The letter was sent before MEPs backed resolution strongly condemning ‘the entry into force of the retrograde sharia penal code’. The European parliament called for the EU to consider freezing assets, visa bans, and blacklisting nine hotels owned by Brunei Investment Agency.
BBC News reports: ‘Egypt Coptic monks sentenced to death for killing bishop’
Bishop Epiphanius was murdered in July 2018 at a monastery in north-west Cairo, with two former Coptic Christian Monks being sentenced to death for the killing.
Authorities claimed the killing was over unspecified differences between the monks and the bishop.
After the bishop’s death, Pope Tawadros II, the Church’s leader, introduced a rage of measures to restore monastic discipline.
The Church is the largest Christian community in the Middle East.
BBC News further reports: ‘Secret priest training site in Moray to be restored’
Historic buildings in Scotland where Catholic priests were trained in secret during the 18th century when the practice of Catholicism was illegal, are due to be restored and repaired.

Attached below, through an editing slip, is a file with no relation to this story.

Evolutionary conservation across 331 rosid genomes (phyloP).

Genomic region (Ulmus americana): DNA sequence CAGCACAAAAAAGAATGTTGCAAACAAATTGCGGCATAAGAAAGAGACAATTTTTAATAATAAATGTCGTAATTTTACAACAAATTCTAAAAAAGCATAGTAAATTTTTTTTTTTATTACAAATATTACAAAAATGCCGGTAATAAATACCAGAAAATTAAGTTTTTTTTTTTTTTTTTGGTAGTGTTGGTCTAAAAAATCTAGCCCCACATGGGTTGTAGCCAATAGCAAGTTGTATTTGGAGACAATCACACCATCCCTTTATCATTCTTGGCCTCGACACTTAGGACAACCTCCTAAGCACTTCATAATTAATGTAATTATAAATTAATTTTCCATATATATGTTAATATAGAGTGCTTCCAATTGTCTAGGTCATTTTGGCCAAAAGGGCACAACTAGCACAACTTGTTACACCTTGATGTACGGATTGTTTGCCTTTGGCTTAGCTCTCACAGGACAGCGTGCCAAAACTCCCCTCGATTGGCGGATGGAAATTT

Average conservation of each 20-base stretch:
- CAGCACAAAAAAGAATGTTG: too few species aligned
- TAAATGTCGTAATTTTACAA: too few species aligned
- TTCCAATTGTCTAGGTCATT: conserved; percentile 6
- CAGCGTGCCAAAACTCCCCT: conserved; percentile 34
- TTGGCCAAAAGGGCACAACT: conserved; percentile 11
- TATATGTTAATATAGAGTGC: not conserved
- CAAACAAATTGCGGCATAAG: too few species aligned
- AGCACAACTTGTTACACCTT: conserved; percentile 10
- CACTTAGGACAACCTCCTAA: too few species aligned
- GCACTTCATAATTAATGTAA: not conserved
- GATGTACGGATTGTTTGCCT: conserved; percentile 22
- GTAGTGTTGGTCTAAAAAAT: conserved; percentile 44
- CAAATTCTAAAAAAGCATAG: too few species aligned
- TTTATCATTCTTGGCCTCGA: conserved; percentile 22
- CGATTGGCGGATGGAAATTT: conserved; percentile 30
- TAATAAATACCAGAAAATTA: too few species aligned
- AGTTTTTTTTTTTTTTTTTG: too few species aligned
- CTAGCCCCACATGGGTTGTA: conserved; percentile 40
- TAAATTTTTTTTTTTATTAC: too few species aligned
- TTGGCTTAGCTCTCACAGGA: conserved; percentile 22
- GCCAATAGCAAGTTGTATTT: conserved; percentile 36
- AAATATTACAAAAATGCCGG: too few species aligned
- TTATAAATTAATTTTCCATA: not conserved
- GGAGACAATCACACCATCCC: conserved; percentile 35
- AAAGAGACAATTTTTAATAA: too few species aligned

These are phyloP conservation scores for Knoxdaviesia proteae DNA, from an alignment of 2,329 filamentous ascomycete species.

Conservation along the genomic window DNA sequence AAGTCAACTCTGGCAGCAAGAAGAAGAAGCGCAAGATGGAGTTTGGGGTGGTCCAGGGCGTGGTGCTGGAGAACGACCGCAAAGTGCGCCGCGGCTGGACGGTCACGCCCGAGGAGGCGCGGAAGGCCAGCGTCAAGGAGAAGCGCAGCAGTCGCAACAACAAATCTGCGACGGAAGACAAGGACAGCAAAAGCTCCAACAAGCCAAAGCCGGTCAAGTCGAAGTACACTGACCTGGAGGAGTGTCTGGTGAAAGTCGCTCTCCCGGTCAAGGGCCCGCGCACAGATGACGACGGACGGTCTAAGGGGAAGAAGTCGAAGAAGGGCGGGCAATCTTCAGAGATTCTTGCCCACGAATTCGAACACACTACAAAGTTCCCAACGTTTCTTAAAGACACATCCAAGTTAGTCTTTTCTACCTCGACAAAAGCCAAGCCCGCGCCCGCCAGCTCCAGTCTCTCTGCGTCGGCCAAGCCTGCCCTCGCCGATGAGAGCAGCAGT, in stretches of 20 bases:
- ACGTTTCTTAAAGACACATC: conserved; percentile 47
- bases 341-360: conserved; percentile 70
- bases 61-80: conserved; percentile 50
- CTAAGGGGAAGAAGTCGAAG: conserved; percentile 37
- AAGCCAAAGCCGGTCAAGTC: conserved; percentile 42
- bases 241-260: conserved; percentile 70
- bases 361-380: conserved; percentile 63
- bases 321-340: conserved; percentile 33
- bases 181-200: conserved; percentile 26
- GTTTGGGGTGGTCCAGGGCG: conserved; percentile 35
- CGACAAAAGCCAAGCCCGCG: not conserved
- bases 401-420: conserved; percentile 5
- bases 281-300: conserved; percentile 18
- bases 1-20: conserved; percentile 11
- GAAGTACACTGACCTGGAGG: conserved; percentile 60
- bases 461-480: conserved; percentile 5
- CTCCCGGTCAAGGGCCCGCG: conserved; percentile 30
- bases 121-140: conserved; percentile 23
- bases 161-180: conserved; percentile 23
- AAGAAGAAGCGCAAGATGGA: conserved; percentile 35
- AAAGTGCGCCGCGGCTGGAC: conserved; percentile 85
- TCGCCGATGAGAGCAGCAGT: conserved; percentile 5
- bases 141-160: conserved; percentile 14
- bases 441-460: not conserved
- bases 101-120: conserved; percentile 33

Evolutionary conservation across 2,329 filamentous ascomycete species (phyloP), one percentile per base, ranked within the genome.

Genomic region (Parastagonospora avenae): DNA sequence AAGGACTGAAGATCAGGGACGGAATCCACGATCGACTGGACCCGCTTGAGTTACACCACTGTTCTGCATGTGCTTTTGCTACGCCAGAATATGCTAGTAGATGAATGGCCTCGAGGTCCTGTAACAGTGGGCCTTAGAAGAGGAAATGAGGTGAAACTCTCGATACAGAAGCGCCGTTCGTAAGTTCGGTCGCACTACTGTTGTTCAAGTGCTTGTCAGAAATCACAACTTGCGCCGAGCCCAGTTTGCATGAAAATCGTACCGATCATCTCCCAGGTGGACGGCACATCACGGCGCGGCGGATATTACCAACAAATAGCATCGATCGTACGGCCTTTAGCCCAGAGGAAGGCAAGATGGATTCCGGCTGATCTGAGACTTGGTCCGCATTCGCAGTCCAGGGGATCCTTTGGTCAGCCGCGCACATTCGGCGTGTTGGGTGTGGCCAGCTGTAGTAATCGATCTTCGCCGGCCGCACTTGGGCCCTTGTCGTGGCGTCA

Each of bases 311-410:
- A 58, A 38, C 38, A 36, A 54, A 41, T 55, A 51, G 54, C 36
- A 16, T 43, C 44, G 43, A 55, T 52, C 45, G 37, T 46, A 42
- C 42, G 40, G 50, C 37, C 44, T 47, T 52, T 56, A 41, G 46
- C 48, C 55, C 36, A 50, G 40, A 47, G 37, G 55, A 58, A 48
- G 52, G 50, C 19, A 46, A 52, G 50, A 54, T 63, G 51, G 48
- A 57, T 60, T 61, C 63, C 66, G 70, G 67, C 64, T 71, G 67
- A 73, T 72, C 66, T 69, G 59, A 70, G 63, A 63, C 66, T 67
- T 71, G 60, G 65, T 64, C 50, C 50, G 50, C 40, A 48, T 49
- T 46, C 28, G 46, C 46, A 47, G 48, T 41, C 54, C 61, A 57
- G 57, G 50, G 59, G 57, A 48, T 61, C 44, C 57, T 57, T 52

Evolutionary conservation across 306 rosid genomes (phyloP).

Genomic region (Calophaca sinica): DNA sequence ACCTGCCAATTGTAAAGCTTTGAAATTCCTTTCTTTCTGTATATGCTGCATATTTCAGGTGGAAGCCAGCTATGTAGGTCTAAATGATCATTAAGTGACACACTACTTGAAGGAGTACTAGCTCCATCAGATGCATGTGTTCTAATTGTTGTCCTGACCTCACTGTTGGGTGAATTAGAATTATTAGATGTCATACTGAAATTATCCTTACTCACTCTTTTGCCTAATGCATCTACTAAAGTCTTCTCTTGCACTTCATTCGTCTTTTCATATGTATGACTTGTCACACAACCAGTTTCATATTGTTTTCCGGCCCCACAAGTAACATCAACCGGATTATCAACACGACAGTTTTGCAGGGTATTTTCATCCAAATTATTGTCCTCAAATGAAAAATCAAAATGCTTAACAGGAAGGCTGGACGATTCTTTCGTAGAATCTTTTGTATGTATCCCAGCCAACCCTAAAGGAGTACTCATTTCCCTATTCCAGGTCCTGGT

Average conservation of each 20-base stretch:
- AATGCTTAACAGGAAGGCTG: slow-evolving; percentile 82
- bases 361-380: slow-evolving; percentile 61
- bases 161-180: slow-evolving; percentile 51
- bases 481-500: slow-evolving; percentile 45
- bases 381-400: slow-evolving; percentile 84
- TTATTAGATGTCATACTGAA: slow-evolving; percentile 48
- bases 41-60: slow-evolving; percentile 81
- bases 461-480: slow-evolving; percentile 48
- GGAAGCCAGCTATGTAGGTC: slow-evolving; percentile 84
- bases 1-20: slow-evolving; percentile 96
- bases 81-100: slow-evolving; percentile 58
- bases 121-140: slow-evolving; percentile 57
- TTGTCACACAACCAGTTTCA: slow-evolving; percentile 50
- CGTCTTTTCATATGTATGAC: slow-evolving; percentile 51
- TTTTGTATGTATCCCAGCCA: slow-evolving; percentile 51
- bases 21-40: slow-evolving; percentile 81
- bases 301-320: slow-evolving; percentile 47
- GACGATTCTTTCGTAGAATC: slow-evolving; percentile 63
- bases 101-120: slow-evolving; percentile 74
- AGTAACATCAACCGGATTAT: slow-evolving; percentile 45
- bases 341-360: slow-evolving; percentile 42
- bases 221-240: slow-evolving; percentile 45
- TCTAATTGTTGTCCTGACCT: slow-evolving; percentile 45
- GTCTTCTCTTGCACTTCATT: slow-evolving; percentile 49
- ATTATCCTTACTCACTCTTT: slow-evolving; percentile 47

The Roman Catholic seminary was built in 1767, disguised as a farmhouse.
The Cairngorms National Park Authority granted permission to Crown Estate Scotland to carry out the work on the site.
World Religion News reports: ‘Muslim woman smiles in the face of bigotry’
This article highlights Muslim woman, Shaymaa Ismaa’eel who posted pictures of herself posing in front of anti-Muslim protesters on social media who came to protest a convention held by the Islamic Circle of North America.
Ismaa’eel posted the pictures of herself on Twitter and Instagram, she told the media that Muslims will continue to be unapologetic and kind, continuing to disseminate love in the face of bigotry.
The Pope, who has rebuked Donald Trump for his hard-line stance on immigration, has given aid to migrants in Mexico looking for “a better future in the United States”.